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Bull Angus - Bull Angus CD (album) cover


Bull Angus


Heavy Prog

3.50 | 24 ratings

From, the ultimate progressive rock music website

Sean Trane
Special Collaborator
Prog Folk
3 stars Almost four star, but not yet!!!

American sextet band (with four members ? id not all six - of Italian descendence) from the Midwest, who developed a hard-driving organ-lead prog rock a bit similar to what many English bands did in the early 70's. This is their debut album, which dates from 71 recorded in NYC and was released on the Mercury label with a big bullish gatefold artwork. This twin-guitar group with the singer playing flute and percussion and an ever-present keyboardist (who very modest songwriter in terms of credits) play an energetic rock somewhere between Purple, Heep and Rooster (Farlowe era), but the fact that they're six allows them more instrumental freedom, although I wouldn't say that there are major surprises either.

Eight tracks (4 aside) no longer than 7.5 minutes, but a fairly wide sonic spectrum, where the main songwriting guitar duo (6 co-credits each) dominates but not outrageously, leaving plenty of space for everyone to blossom out more or less freely, without affecting the tightness of the band's songs. If you can picture Previte's vocals as a cross of Gillan and Farlowe, Piccolo's organ (nope, not flute ;o))) sounding Crane-ian or Lord-esque, the twins stringers marrying Blackmore and DuCann. While all of the songs are catchy enough (sometimes with relatively fun lyrics), not one seems to stand out from the pack, except maybe the quieter Cy. The flute doesn't systematically intervene in all tracks and never grows to Tull-ian proportions, but when it does rear its spout, it's a real delight, bringing a real plus to the overall sonic scheme.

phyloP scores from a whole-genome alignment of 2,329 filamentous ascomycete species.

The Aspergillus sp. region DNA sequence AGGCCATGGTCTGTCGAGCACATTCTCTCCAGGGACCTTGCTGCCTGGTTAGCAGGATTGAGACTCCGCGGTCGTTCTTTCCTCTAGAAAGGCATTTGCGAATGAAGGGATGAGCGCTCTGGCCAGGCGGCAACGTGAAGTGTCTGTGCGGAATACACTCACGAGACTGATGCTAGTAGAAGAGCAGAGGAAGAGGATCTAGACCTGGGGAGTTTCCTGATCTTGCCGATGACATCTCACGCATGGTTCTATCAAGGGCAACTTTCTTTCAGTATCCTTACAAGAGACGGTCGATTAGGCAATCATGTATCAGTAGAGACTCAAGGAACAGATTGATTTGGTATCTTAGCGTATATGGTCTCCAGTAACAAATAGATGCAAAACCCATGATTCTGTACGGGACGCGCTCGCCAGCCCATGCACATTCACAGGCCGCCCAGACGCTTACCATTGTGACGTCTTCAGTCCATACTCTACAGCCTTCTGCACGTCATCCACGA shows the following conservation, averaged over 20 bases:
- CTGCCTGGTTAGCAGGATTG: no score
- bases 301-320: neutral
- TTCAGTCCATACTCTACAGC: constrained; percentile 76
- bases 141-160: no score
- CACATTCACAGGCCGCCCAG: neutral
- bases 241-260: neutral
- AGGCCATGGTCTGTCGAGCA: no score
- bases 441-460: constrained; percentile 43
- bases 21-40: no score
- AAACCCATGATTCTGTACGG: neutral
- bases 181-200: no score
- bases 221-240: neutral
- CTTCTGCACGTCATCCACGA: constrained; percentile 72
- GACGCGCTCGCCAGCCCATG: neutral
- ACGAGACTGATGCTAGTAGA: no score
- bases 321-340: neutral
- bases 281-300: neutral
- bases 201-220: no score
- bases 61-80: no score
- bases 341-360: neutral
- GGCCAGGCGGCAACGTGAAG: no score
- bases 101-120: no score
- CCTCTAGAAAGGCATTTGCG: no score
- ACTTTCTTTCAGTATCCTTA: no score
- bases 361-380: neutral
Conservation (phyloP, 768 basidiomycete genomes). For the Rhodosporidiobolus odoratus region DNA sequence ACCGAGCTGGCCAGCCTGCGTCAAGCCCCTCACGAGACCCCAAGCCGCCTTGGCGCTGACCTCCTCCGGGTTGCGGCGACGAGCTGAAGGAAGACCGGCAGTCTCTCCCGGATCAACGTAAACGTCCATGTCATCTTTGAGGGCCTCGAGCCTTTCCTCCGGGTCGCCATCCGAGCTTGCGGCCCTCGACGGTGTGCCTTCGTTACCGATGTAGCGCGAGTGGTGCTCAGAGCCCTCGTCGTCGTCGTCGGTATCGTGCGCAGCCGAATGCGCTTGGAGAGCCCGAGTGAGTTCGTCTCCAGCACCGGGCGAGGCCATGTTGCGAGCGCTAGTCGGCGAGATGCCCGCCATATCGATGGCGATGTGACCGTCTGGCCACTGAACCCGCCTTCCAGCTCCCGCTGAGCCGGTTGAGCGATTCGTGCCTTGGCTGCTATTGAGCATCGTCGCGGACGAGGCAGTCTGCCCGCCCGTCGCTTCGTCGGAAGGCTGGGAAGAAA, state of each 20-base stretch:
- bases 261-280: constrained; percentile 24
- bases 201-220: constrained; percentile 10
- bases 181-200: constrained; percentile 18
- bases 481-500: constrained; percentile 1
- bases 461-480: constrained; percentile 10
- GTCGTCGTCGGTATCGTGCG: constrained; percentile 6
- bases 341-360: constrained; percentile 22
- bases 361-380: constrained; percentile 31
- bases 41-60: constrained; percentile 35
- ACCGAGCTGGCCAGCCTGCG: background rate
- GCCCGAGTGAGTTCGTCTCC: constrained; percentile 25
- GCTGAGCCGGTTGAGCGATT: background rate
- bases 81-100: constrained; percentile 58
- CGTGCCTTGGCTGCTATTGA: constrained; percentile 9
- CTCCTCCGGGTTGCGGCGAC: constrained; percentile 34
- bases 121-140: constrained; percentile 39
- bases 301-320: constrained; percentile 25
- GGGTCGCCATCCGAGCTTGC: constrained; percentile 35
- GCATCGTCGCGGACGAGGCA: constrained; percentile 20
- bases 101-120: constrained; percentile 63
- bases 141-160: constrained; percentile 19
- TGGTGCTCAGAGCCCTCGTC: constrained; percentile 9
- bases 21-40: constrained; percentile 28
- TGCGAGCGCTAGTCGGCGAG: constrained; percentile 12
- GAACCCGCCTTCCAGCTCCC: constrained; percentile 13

Well if you love early-70's UK organ-driven hard prog, no doubt you'll love this first album, but I can't tell you if their second is as good, cos I've never seen it (let alone heard it), either in vinyl or in CD format. I gather that both vinyls are rather rare nowadays, and the fans had to wait a fair bit of time before both got a legit Cd reissue, but I bet that most are happy it happened just after the Millennium. In the meantime, this debut should satisfy your curiosity. While generally BA has their own personality, one can't help but feeling a bit awkward when some passages are a little too close for comfort to the other groups mentioned, but it's absolutely not interfering with the overall enjoyment of the album.

Sean Trane | 3/5 |


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